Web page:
Is Your Belief Yours? Really?

Years ago, one of my friends, who hails from a slum in south Chennai, made an observation that I still remember. ‘Almost all Puttarbarti Saibaba devotees are all rich people, and Brahmins,’ he said casually. By rich he meant relatively which means middle and upper middle class. By Brahmins he meant all upper castes. He himself is a Dalit and it didn’t make a difference to him to identify particular sub-castes. I had known very few Saibaba devotees at that time. I have come across several of them since then and, in my experience, almost all were Brahmins belonging to upper middle class strata.

I remembered this when I was looking at the social network and wondering about the ‘allegiances’ exhibited there. Is it possible to ‘classify’ them in similar brackets? Are we getting increasingly compartmentalised to our beliefs and ideologies?

Let me explain. Take the topic that is the flavour of the season: A Modi supporter. If you analyse the background of those who passionately support Modi in the social network, they could be largely be categorised as businessmen/women, IT employees, upper caste Hindus and those who are usually on the middle-class or upper-middle-class strata. Chances are they are Brahmin too. If you’re a Hindu from Madhya Pradesh, Rajasthan and, of course, Gujarat, you would tend to support Modi more passionately.

Of course, it is obvious that you’re a Modi-basher and hater if you’re a Muslim. But why is it obvious?

Also, Dalits too are generally wary of Modi as they probably see him as the upper-caste stooge. I have yet to come across a Dalit who advocates Modi as passionately as a Brahmin or a caste Hindu does.

If you belong to the Vanniar caste, you’d not be very critical of the Ilavarasan episode. You would try to justify the problem. If you come across someone being critical of Ramadoss, you would drag Thiruma into the debate and ask them why they are not criticising Thiruma ‘equally’. It doesn’t mean you’re a caste-fanatic, just like it doesn’t mean you’re a Bajrang Dal activist if you support Modi. But you see, as much as the world has moved to 3-D and Dolby Atmos, we still live in a black-and-white world. Greys are not tolerated, because we don’t understand them.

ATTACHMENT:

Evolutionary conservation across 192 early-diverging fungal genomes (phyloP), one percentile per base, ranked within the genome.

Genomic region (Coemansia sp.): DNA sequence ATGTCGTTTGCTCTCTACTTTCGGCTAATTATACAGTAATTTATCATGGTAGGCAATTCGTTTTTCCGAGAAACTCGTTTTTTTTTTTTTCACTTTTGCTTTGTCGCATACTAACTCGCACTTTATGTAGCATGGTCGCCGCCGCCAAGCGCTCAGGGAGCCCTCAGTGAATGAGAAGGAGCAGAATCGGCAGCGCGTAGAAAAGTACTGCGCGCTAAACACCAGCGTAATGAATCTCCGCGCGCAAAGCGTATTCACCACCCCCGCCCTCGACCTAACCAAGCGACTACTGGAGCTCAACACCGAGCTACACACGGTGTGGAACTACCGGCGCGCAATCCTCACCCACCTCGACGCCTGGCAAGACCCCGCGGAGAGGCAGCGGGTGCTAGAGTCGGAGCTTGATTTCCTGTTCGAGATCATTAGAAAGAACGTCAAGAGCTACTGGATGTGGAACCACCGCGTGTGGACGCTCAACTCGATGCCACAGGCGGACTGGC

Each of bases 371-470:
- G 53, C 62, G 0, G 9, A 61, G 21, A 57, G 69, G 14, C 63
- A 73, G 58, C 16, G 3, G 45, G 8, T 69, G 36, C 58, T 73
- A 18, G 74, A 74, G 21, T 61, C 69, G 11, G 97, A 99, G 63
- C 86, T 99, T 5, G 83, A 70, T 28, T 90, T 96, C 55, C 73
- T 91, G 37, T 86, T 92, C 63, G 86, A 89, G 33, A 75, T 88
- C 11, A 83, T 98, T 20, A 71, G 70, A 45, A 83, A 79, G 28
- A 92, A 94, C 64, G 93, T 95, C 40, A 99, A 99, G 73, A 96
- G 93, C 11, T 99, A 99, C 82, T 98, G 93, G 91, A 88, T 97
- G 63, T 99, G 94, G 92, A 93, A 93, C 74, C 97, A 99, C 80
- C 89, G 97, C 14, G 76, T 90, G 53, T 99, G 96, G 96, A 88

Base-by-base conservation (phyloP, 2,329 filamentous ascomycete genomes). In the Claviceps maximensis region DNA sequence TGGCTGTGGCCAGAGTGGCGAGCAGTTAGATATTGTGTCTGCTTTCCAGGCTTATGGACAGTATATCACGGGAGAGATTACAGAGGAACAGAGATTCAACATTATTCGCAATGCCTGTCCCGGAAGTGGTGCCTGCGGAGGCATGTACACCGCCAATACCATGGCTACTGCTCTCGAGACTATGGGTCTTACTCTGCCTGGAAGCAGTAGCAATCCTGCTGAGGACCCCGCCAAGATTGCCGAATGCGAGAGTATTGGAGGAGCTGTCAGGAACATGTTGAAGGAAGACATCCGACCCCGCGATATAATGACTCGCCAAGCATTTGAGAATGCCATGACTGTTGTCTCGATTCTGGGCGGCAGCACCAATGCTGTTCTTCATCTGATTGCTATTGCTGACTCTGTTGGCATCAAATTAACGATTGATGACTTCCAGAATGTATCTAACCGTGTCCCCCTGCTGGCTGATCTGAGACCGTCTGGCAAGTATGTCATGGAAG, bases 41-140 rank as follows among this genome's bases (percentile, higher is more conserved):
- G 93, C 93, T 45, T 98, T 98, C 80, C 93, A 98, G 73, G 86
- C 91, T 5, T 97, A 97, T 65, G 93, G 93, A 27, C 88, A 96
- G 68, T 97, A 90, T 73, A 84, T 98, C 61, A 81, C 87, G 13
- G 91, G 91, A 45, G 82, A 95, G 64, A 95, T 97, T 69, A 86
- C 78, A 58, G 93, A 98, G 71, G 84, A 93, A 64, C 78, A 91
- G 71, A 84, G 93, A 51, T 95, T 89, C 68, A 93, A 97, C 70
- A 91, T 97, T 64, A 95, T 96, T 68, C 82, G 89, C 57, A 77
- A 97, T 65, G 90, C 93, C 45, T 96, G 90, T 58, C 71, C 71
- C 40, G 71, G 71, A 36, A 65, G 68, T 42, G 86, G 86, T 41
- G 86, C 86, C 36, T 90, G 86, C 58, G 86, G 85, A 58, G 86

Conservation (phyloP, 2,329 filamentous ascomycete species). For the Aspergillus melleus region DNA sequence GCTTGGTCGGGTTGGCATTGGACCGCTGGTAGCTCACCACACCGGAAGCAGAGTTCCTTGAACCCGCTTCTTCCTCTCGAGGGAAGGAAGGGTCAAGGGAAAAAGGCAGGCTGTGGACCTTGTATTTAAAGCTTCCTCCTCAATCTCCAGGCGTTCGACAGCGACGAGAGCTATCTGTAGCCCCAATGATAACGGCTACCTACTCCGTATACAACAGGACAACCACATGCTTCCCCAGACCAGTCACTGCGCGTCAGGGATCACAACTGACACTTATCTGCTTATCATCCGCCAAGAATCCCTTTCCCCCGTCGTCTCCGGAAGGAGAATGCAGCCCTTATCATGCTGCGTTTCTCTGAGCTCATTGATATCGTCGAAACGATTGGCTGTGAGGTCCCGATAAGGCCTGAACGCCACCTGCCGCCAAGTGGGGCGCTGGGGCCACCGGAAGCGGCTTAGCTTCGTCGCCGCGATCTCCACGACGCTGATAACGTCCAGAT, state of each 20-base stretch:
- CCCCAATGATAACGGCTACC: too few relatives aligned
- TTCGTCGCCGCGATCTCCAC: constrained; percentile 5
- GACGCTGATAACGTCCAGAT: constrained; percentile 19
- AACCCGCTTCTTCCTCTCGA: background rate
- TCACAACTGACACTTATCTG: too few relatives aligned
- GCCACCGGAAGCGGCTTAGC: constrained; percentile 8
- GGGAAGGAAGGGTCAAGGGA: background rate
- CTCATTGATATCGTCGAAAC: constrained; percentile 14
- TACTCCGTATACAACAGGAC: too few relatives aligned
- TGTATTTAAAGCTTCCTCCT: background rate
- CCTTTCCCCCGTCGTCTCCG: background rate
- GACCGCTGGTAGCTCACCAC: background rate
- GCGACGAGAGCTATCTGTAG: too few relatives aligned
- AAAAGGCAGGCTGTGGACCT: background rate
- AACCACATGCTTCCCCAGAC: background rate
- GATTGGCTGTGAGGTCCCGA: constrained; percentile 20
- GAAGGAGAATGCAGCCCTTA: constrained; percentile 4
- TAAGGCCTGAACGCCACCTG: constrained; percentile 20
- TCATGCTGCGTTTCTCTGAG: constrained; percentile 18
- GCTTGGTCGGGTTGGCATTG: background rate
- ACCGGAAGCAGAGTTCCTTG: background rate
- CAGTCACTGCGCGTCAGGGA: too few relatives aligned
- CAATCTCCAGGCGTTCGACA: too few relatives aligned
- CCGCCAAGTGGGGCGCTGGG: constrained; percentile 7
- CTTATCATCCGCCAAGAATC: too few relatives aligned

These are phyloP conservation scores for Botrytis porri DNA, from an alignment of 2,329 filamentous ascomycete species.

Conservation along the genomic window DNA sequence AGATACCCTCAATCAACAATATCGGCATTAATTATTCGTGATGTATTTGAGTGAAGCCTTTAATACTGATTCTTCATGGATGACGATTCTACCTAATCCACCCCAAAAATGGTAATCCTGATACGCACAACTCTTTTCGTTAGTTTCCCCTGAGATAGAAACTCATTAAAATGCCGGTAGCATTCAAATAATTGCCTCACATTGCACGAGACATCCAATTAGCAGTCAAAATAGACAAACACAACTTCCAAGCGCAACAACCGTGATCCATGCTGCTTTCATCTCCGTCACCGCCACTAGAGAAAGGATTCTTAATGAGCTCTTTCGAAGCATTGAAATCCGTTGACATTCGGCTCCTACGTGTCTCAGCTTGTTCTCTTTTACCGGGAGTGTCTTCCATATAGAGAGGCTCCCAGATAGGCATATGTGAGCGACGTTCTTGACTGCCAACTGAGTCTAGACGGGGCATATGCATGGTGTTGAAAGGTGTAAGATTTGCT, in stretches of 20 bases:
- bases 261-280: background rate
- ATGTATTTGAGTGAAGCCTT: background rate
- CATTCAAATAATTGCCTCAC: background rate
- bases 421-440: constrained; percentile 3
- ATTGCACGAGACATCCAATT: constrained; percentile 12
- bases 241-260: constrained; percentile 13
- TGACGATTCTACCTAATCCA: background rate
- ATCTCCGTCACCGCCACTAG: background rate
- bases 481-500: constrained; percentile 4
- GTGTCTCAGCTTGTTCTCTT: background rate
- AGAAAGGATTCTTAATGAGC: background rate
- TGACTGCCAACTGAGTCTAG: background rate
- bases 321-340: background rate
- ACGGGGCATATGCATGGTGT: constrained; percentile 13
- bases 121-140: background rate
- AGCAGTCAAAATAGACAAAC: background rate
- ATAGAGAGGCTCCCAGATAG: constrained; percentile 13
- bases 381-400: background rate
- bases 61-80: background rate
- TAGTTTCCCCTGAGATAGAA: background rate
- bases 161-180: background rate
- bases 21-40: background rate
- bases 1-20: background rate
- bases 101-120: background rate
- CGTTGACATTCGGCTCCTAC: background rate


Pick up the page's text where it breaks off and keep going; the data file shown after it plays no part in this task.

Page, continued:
Have you ever seen a Muslim who supports Modi? A Brahmin who thinks Nitish Kumar might be a better alternative? A Rajasthani who is critical of Modi? A vanniyar who thinks PMK needs to be vanquished?

Then, are our backgrounds increasingly determining what we believe in? J Krishnamurti, a revered philosopher, believed that we don’t carry any original opinion on our own and our schools, family, friends, religion and society determine everything that we believe in. Is it becoming increasingly pronounced in social network and spills over as our political and ideological belief?

How do we understand that what we believe in are in sync with our love for humanity rather than our caste, clan and community? Mind you this is not about not having any opinion at all. I’m not advocating that we go into those ‘Don’t Know/Can’t Say’ categories of opinion polls. I passionately hate those who don’t know and can’t say anything. But will you be able to know and say something original that attempts to defy the lines drawn by your social background? Can you be a Dalit and see the idea that Modi represents? Or can you be a Brahmin and empathise with the Dalit protests? Krishnamurti suggests ‘observing’ as a solution towards shirking off these layers. Is it possible for us to quietly, patiently and non-judgementally observe our mind and see through the tricks it plays? Of course, you don’t have to remove the Saibaba’s picture from your living room wall, but can you question how the picture entered your mind first ?


Disclaimer: This post is written purely based on the anecdotal evidence and not on any empirical research. I merely intended to share those questions and thoughts that arose in my mind in relation to my observations.